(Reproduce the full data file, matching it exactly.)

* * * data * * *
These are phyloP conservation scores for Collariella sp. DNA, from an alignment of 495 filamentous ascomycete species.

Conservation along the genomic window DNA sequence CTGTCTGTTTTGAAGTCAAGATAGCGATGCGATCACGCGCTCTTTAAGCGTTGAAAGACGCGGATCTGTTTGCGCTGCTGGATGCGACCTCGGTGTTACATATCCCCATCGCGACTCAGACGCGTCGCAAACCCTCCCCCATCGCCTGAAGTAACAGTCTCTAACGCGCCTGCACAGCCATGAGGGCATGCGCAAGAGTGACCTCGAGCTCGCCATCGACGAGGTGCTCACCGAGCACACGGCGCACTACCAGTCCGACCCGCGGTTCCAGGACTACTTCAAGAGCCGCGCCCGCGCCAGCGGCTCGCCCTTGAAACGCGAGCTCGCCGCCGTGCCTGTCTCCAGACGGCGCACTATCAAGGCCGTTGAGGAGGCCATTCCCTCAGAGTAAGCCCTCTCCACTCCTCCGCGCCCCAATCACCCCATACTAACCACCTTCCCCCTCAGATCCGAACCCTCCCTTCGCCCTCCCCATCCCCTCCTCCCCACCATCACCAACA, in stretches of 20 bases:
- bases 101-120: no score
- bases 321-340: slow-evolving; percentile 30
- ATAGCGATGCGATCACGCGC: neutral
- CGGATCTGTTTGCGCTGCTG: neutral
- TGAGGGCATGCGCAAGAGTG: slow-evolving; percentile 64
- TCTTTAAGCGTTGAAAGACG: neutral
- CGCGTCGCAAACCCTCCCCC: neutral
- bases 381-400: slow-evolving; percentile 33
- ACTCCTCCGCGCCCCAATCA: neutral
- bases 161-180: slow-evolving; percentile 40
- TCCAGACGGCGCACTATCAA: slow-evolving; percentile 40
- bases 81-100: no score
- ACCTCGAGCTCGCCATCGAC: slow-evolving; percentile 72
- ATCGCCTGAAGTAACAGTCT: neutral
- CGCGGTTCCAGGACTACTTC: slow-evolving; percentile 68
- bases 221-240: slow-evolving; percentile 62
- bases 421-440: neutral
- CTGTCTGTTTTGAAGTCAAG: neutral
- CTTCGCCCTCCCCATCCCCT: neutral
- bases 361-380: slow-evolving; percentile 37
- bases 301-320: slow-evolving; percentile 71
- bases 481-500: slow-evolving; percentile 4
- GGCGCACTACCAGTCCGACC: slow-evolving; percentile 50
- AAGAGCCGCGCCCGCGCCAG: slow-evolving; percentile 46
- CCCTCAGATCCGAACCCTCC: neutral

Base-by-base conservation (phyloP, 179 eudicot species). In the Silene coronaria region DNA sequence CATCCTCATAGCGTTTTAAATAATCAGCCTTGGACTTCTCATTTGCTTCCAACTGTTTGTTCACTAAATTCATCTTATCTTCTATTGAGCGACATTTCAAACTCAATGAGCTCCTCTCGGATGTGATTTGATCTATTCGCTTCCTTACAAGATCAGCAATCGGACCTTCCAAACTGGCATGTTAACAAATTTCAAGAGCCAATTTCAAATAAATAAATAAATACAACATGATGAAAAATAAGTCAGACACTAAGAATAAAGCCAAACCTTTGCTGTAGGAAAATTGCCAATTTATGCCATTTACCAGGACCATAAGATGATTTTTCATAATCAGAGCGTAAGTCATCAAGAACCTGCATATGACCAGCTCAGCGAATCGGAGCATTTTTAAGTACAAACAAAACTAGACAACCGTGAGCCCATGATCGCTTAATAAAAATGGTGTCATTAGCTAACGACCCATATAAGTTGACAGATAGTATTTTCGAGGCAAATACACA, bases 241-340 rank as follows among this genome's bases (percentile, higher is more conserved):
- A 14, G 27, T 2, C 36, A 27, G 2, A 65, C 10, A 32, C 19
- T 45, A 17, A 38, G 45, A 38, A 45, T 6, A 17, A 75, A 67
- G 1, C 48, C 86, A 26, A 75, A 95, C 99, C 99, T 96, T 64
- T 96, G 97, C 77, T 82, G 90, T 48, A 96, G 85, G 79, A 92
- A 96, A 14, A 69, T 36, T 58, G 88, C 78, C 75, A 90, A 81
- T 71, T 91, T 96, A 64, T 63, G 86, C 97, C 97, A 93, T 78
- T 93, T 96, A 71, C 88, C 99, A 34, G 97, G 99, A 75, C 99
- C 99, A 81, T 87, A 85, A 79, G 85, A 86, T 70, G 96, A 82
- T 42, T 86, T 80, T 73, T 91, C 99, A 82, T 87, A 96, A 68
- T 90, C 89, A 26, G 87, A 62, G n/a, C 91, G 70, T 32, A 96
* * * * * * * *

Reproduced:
These are phyloP conservation scores for Collariella sp. DNA, from an alignment of 495 filamentous ascomycete species.

Conservation along the genomic window DNA sequence CTGTCTGTTTTGAAGTCAAGATAGCGATGCGATCACGCGCTCTTTAAGCGTTGAAAGACGCGGATCTGTTTGCGCTGCTGGATGCGACCTCGGTGTTACATATCCCCATCGCGACTCAGACGCGTCGCAAACCCTCCCCCATCGCCTGAAGTAACAGTCTCTAACGCGCCTGCACAGCCATGAGGGCATGCGCAAGAGTGACCTCGAGCTCGCCATCGACGAGGTGCTCACCGAGCACACGGCGCACTACCAGTCCGACCCGCGGTTCCAGGACTACTTCAAGAGCCGCGCCCGCGCCAGCGGCTCGCCCTTGAAACGCGAGCTCGCCGCCGTGCCTGTCTCCAGACGGCGCACTATCAAGGCCGTTGAGGAGGCCATTCCCTCAGAGTAAGCCCTCTCCACTCCTCCGCGCCCCAATCACCCCATACTAACCACCTTCCCCCTCAGATCCGAACCCTCCCTTCGCCCTCCCCATCCCCTCCTCCCCACCATCACCAACA, in stretches of 20 bases:
- bases 101-120: no score
- bases 321-340: slow-evolving; percentile 30
- ATAGCGATGCGATCACGCGC: neutral
- CGGATCTGTTTGCGCTGCTG: neutral
- TGAGGGCATGCGCAAGAGTG: slow-evolving; percentile 64
- TCTTTAAGCGTTGAAAGACG: neutral
- CGCGTCGCAAACCCTCCCCC: neutral
- bases 381-400: slow-evolving; percentile 33
- ACTCCTCCGCGCCCCAATCA: neutral
- bases 161-180: slow-evolving; percentile 40
- TCCAGACGGCGCACTATCAA: slow-evolving; percentile 40
- bases 81-100: no score
- ACCTCGAGCTCGCCATCGAC: slow-evolving; percentile 72
- ATCGCCTGAAGTAACAGTCT: neutral
- CGCGGTTCCAGGACTACTTC: slow-evolving; percentile 68
- bases 221-240: slow-evolving; percentile 62
- bases 421-440: neutral
- CTGTCTGTTTTGAAGTCAAG: neutral
- CTTCGCCCTCCCCATCCCCT: neutral
- bases 361-380: slow-evolving; percentile 37
- bases 301-320: slow-evolving; percentile 71
- bases 481-500: slow-evolving; percentile 4
- GGCGCACTACCAGTCCGACC: slow-evolving; percentile 50
- AAGAGCCGCGCCCGCGCCAG: slow-evolving; percentile 46
- CCCTCAGATCCGAACCCTCC: neutral

Base-by-base conservation (phyloP, 179 eudicot species). In the Silene coronaria region DNA sequence CATCCTCATAGCGTTTTAAATAATCAGCCTTGGACTTCTCATTTGCTTCCAACTGTTTGTTCACTAAATTCATCTTATCTTCTATTGAGCGACATTTCAAACTCAATGAGCTCCTCTCGGATGTGATTTGATCTATTCGCTTCCTTACAAGATCAGCAATCGGACCTTCCAAACTGGCATGTTAACAAATTTCAAGAGCCAATTTCAAATAAATAAATAAATACAACATGATGAAAAATAAGTCAGACACTAAGAATAAAGCCAAACCTTTGCTGTAGGAAAATTGCCAATTTATGCCATTTACCAGGACCATAAGATGATTTTTCATAATCAGAGCGTAAGTCATCAAGAACCTGCATATGACCAGCTCAGCGAATCGGAGCATTTTTAAGTACAAACAAAACTAGACAACCGTGAGCCCATGATCGCTTAATAAAAATGGTGTCATTAGCTAACGACCCATATAAGTTGACAGATAGTATTTTCGAGGCAAATACACA, bases 241-340 rank as follows among this genome's bases (percentile, higher is more conserved):
- A 14, G 27, T 2, C 36, A 27, G 2, A 65, C 10, A 32, C 19
- T 45, A 17, A 38, G 45, A 38, A 45, T 6, A 17, A 75, A 67
- G 1, C 48, C 86, A 26, A 75, A 95, C 99, C 99, T 96, T 64
- T 96, G 97, C 77, T 82, G 90, T 48, A 96, G 85, G 79, A 92
- A 96, A 14, A 69, T 36, T 58, G 88, C 78, C 75, A 90, A 81
- T 71, T 91, T 96, A 64, T 63, G 86, C 97, C 97, A 93, T 78
- T 93, T 96, A 71, C 88, C 99, A 34, G 97, G 99, A 75, C 99
- C 99, A 81, T 87, A 85, A 79, G 85, A 86, T 70, G 96, A 82
- T 42, T 86, T 80, T 73, T 91, C 99, A 82, T 87, A 96, A 68
- T 90, C 89, A 26, G 87, A 62, G n/a, C 91, G 70, T 32, A 96